On that particular case, I believe he did really, truly change his mind. Does the abortion thing bother you with him?

LAND: It doesn`t with me. I`ve heard him give the explanation, as well. And it sounds sincere to me. And I know, literally, thousands of people like him, who used to be pro-choice who are now pro-life for a variety of reasons. So -- but I think he can make that case. But he`s going to have to make it.

BECK: Oh, yes. Now, Giuliani, I mean, he can`t get around abortion. I don`t -- I`m so confused. And in some ways, I respect him for just holding the line. This is what I believe. This is who I am, like it or not. This is it. But how does he get around the partial birth abortion thing?

LAND: Well, you know, I think the answer he gave this week was better than the answer he gave in the first debate, which made everybody mad, pro- choice and pro-life. And about one-third of potential voters in Republican primaries are pro-choice. And he`s got a monopoly on that group.

BECK: Yes.

LAND: The problem is, how does he get from 34 percent to 50 percent? That`s going to be tough.

BECK: Yes. I will tell you that, me personally -- and, you know, I`d love to hear your thoughts on this. I`m a one-issue kind of guy right now. I am -- it is the war on terror. We`ve got people that want a worldwide caliphate, and most people don`t even understand what a global Islamic government really is.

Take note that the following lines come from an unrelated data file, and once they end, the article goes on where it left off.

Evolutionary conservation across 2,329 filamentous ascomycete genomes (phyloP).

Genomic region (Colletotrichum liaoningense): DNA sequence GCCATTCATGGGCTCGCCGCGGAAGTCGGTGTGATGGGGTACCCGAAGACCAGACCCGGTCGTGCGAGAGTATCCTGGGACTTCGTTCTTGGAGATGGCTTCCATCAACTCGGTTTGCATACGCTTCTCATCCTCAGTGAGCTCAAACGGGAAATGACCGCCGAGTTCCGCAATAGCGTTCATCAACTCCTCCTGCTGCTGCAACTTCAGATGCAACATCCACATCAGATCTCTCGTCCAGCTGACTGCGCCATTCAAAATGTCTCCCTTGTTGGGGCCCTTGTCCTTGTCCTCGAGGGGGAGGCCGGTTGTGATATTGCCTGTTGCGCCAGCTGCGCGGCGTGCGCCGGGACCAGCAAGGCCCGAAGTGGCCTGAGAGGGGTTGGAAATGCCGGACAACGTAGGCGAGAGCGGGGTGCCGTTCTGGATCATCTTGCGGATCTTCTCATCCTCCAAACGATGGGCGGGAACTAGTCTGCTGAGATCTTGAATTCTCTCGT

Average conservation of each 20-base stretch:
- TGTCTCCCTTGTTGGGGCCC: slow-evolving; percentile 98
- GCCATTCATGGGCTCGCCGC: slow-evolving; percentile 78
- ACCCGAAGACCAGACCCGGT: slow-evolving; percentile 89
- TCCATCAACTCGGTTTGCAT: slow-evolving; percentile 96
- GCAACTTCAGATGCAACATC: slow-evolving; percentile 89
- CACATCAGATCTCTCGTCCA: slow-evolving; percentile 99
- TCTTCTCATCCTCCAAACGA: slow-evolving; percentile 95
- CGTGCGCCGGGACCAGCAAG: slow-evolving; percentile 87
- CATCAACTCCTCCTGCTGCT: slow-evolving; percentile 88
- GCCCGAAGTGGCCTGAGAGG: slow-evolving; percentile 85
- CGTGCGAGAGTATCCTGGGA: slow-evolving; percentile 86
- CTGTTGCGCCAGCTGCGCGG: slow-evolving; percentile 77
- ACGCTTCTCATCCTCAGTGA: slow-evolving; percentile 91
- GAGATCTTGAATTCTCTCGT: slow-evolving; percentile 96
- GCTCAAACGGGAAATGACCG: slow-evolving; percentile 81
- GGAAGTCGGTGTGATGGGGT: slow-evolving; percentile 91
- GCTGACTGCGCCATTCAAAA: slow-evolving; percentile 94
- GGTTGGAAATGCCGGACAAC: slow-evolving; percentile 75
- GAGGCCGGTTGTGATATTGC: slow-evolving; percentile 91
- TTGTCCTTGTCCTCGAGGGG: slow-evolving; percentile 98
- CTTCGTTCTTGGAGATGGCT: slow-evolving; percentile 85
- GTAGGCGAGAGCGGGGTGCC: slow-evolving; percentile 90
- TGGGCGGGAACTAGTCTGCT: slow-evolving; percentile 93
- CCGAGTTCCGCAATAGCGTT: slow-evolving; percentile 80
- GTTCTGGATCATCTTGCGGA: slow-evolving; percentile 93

And so, I`m just looking for a guy who is really tough and really understands the war on terror. Do you think enough people are out there that understand what`s coming?

I mean, we don`t have to worry about, you know, the millions of babies that are unborn that are going to be killed in the next ten years, because a lot of us will be dead from the global caliphate if we don`t act on that. Is that naive?

LAND: No, I don`t think it`s naive. But I`m not willing to settle for somebody who`s going to give me one out of two issues. I`m still hopeful that someone is going to emerge who`s going to be tough on terror and understand the terror threat and the radical Islamic jihadist threat and also is going to stand up for the personhood of unborn babies.

BECK: Let`s see. Who might emerge? There`s Newt Gingrich, and there`s Fred Thompson. Both of them, you know and I know, they`re both going to get in. We`re too -- are you hoping for one of those guys?

LAND: Well, I don`t think they`re both going to get in. I think that maybe one will get in. And if one gets in, the other one won`t. And my -- if I were a betting man -- which, of course, as a Baptist, I`m not...

BECK: But do you dance?

LAND: It`s going to be Fred Thompson.

BECK: Fred Thompson. Yes. I think he`s going to get in. What do you think of -- what do you think of him?

LAND: I like Fred. He`s been -- he was my senator for eight years. He`s a stand-up guy. He`s a tantalizing combination of charisma, gravitas and electability.

BECK: Yes. We have the message, the video message that he made for Michael Moore yesterday in response. We have that coming up in just a little while. Boy, I`ll tell you, I saw that and I thought to myself, I want a guy -- and I think -- you know, I think America wants a guy who`s tough, who stands for something, who`s honest and also can deliver a message.

Can be a guy who can stand up for conservative values and sell it. And Fred Thompson really can do that.

LAND: He absolutely can.